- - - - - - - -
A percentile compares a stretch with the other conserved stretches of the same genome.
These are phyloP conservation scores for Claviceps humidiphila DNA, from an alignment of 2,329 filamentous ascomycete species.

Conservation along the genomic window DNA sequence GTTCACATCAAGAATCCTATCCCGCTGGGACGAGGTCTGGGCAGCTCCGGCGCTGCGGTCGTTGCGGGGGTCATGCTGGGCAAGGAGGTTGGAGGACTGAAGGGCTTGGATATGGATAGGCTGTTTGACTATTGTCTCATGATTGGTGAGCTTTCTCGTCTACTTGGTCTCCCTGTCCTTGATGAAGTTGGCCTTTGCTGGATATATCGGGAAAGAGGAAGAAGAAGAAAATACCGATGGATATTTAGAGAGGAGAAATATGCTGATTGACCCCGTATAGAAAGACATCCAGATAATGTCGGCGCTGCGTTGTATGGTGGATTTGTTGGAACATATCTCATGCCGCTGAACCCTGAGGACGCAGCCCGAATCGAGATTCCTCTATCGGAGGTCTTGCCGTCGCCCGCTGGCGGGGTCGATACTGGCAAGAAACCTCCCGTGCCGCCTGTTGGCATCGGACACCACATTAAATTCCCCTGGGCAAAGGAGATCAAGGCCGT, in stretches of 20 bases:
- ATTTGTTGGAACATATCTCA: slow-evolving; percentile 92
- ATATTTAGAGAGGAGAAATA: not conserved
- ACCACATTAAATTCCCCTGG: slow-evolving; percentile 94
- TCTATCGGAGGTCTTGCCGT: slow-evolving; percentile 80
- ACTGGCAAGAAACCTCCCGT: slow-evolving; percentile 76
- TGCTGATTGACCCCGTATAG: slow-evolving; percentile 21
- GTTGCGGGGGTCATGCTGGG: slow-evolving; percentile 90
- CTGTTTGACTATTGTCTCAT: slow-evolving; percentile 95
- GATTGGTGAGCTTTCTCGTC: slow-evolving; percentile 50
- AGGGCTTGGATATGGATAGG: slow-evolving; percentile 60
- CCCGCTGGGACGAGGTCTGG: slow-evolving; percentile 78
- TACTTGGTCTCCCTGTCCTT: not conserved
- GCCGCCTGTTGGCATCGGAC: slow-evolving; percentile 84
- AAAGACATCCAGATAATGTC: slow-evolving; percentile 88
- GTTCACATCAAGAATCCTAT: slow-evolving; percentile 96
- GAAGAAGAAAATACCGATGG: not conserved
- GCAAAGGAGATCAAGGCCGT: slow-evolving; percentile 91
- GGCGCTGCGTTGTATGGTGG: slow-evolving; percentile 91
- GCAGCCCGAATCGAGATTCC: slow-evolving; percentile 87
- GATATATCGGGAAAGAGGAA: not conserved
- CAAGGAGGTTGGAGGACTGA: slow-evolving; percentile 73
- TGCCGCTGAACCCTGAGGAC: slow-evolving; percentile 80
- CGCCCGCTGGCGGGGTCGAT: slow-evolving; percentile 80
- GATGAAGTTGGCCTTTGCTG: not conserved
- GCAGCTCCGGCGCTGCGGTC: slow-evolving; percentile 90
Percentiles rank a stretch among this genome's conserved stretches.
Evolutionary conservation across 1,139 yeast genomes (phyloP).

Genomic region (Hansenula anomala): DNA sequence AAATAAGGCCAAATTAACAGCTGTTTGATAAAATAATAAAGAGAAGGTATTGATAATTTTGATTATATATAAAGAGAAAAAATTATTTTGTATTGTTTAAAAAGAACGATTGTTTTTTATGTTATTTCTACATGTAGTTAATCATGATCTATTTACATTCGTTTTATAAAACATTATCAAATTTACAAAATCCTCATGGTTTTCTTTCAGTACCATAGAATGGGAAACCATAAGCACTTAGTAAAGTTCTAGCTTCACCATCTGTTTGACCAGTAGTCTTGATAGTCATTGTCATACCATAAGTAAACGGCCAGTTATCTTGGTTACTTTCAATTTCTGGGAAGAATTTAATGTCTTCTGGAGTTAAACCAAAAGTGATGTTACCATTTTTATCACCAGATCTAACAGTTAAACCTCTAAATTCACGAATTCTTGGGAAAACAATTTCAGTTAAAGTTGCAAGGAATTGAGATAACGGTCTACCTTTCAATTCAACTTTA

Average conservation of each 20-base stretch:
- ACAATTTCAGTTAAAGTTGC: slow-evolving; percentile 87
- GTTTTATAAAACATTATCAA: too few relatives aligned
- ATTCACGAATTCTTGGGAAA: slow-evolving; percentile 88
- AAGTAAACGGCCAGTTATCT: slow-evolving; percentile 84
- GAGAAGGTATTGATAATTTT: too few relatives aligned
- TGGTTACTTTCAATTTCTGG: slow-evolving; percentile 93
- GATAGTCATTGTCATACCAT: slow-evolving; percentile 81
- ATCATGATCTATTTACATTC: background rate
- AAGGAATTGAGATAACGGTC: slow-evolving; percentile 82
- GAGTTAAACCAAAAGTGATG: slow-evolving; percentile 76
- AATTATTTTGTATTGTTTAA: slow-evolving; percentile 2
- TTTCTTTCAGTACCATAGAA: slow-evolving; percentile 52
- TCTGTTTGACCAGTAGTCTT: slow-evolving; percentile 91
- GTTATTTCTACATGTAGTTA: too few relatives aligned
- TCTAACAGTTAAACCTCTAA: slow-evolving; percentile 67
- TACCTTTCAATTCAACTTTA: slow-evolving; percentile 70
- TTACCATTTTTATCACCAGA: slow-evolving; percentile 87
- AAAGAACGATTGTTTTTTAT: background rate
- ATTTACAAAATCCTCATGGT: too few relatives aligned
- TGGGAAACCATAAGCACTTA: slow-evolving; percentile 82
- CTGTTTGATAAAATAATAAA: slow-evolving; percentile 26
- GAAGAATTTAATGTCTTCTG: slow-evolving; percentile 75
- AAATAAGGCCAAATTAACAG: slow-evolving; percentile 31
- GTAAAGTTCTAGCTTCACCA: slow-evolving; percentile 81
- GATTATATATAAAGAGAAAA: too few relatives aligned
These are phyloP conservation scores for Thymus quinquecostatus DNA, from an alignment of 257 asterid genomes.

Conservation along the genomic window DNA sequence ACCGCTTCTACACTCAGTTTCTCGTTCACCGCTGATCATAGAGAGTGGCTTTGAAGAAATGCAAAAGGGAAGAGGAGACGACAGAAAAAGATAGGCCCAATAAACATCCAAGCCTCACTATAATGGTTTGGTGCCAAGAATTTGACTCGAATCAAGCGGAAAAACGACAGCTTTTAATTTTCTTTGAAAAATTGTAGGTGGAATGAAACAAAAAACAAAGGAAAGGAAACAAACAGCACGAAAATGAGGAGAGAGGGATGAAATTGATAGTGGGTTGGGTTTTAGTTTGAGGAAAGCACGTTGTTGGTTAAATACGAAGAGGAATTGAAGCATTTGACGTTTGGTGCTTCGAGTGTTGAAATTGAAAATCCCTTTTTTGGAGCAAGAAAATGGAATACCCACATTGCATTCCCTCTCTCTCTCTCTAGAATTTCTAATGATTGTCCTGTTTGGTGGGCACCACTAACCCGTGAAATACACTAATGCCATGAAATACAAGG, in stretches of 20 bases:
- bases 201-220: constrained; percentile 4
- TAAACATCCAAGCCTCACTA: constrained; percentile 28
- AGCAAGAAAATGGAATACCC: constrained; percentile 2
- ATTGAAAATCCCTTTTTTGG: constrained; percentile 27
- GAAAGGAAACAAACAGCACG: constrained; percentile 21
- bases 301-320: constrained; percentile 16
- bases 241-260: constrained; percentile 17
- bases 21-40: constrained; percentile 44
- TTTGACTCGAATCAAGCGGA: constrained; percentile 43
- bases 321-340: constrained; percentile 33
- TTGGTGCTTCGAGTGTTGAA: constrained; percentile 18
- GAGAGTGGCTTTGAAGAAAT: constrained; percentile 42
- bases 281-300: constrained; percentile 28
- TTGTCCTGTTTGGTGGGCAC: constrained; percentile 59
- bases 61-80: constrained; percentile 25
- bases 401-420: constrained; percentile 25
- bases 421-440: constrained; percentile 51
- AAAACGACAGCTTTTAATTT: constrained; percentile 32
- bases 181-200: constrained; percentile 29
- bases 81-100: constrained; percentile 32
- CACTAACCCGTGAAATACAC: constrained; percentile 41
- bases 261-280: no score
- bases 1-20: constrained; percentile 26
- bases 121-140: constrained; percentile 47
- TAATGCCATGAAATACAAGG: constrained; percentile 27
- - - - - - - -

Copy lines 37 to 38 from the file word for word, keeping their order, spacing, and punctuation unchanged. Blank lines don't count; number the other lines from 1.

- GAGAAGGTATTGATAATTTT: too few relatives aligned
- TGGTTACTTTCAATTTCTGG: slow-evolving; percentile 93